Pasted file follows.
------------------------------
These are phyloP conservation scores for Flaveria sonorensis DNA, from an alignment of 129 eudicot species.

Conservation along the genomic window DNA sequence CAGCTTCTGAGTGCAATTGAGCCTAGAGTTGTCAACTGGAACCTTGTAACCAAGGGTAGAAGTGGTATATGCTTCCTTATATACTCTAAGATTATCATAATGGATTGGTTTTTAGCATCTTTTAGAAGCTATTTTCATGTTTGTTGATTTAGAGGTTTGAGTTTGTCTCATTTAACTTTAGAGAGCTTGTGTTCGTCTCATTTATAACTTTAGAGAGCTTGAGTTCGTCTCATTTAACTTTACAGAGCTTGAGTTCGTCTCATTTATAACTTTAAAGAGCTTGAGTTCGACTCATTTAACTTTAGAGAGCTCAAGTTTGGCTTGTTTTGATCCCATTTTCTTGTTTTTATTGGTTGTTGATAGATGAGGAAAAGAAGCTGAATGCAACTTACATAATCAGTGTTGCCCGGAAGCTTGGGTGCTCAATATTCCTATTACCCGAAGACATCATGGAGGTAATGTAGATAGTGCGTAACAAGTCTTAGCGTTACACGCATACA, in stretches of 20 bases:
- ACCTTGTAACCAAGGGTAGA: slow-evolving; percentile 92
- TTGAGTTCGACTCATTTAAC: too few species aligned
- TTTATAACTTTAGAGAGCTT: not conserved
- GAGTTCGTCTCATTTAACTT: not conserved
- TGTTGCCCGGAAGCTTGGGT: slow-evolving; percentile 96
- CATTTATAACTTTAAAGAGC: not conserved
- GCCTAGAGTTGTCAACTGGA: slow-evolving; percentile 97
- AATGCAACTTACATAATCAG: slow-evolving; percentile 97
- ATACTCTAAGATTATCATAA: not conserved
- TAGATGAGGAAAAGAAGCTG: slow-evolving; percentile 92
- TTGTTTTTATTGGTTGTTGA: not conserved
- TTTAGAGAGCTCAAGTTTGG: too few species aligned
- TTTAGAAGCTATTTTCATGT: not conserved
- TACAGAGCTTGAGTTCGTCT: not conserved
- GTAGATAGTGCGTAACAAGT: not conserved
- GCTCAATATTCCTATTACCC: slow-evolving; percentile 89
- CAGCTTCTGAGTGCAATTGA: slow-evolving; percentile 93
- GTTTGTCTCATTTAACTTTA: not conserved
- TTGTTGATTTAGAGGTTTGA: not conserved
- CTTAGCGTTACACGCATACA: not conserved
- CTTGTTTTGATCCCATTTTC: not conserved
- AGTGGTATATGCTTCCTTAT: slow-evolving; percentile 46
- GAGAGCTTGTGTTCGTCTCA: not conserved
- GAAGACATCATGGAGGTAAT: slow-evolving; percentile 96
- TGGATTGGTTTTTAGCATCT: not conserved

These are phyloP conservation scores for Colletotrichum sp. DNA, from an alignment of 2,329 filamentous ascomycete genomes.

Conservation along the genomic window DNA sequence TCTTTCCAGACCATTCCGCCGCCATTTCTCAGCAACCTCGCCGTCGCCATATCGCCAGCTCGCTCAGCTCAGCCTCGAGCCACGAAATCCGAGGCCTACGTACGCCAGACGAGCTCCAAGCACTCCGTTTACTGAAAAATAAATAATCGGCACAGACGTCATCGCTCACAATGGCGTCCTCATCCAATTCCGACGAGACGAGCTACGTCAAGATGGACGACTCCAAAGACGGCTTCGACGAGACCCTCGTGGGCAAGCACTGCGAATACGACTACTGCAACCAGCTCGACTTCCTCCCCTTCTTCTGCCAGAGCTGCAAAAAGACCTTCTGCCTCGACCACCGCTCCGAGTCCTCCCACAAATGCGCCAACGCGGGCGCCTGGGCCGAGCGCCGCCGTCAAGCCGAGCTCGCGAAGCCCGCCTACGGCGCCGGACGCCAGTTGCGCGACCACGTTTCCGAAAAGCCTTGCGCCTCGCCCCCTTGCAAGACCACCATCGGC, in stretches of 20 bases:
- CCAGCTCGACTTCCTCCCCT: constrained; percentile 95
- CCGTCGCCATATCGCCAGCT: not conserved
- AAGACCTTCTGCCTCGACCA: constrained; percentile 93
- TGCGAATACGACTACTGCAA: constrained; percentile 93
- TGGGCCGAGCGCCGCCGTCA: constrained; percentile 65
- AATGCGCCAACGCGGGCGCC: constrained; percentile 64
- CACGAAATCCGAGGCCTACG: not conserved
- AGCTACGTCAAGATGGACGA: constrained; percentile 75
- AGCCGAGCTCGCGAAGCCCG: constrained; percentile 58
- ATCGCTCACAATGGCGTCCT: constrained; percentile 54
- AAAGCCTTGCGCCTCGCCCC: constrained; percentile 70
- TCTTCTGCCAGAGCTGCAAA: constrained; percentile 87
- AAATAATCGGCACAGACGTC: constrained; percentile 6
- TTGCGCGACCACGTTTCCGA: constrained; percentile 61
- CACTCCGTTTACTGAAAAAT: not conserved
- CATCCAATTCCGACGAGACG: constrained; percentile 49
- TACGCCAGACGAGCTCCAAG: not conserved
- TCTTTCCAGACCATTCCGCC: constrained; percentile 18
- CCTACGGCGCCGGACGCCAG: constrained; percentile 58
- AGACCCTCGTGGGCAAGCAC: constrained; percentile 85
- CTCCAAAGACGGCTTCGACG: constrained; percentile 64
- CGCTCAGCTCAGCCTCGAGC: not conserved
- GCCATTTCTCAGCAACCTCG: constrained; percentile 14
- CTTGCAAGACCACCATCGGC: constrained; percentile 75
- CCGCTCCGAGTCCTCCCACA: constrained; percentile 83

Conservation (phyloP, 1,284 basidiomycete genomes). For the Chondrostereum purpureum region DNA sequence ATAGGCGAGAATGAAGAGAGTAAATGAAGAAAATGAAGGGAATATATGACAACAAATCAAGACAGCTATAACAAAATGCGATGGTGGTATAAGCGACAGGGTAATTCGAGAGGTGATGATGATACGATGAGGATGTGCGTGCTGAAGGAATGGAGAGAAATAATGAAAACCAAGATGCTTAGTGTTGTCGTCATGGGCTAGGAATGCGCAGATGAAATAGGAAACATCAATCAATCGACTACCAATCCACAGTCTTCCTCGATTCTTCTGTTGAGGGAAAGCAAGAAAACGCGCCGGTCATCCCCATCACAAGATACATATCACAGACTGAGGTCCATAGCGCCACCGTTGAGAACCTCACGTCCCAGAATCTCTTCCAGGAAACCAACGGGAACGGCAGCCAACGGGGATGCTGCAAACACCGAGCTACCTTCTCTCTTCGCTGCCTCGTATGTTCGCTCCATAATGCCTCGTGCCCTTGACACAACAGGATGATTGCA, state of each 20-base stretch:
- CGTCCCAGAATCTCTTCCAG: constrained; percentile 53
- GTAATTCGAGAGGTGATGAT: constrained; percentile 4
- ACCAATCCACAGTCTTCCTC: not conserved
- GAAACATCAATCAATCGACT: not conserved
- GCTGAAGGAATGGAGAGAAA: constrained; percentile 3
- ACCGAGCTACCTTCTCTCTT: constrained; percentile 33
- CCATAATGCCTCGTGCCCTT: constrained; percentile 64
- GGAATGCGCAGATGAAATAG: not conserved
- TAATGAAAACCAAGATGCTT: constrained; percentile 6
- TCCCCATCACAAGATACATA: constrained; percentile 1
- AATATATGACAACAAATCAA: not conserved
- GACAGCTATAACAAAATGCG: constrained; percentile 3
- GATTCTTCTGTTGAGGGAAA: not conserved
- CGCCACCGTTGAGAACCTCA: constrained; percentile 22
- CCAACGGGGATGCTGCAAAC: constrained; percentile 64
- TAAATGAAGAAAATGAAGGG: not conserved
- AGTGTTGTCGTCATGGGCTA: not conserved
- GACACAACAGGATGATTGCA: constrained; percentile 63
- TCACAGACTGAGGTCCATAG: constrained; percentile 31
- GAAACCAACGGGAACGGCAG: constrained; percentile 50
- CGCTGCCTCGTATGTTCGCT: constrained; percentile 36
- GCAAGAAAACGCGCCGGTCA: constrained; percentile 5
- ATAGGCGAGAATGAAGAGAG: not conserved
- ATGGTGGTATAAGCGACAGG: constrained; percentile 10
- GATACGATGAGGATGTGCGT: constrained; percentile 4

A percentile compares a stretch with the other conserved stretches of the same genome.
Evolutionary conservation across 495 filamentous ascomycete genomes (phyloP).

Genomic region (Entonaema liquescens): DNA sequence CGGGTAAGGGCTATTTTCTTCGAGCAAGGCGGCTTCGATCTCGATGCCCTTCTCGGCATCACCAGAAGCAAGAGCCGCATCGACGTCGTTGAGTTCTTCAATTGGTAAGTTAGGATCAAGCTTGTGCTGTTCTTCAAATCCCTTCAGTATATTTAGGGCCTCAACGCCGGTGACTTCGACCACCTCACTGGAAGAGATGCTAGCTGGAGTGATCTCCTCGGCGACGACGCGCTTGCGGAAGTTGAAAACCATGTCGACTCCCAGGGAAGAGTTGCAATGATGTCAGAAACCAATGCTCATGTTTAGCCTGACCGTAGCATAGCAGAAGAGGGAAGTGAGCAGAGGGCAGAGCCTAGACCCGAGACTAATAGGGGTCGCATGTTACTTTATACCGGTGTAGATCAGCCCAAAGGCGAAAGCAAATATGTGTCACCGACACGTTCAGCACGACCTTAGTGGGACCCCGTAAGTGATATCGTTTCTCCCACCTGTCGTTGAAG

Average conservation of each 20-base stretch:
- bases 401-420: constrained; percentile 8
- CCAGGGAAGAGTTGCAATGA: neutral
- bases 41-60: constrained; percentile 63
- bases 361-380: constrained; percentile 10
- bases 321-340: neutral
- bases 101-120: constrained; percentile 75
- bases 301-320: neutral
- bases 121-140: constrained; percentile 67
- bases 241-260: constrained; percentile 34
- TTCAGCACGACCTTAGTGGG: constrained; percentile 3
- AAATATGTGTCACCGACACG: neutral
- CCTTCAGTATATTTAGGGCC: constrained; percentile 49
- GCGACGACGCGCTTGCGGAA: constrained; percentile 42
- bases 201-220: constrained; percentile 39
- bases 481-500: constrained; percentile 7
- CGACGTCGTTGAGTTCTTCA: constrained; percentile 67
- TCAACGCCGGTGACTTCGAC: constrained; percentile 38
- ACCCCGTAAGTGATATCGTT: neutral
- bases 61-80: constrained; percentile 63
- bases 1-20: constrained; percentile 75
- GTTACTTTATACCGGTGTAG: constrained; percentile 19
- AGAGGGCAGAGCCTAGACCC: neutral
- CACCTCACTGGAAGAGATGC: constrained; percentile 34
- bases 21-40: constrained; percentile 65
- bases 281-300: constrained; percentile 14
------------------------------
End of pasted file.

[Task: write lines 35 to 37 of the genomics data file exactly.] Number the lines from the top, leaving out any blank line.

- AATGCGCCAACGCGGGCGCC: constrained; percentile 64
- CACGAAATCCGAGGCCTACG: not conserved
- AGCTACGTCAAGATGGACGA: constrained; percentile 75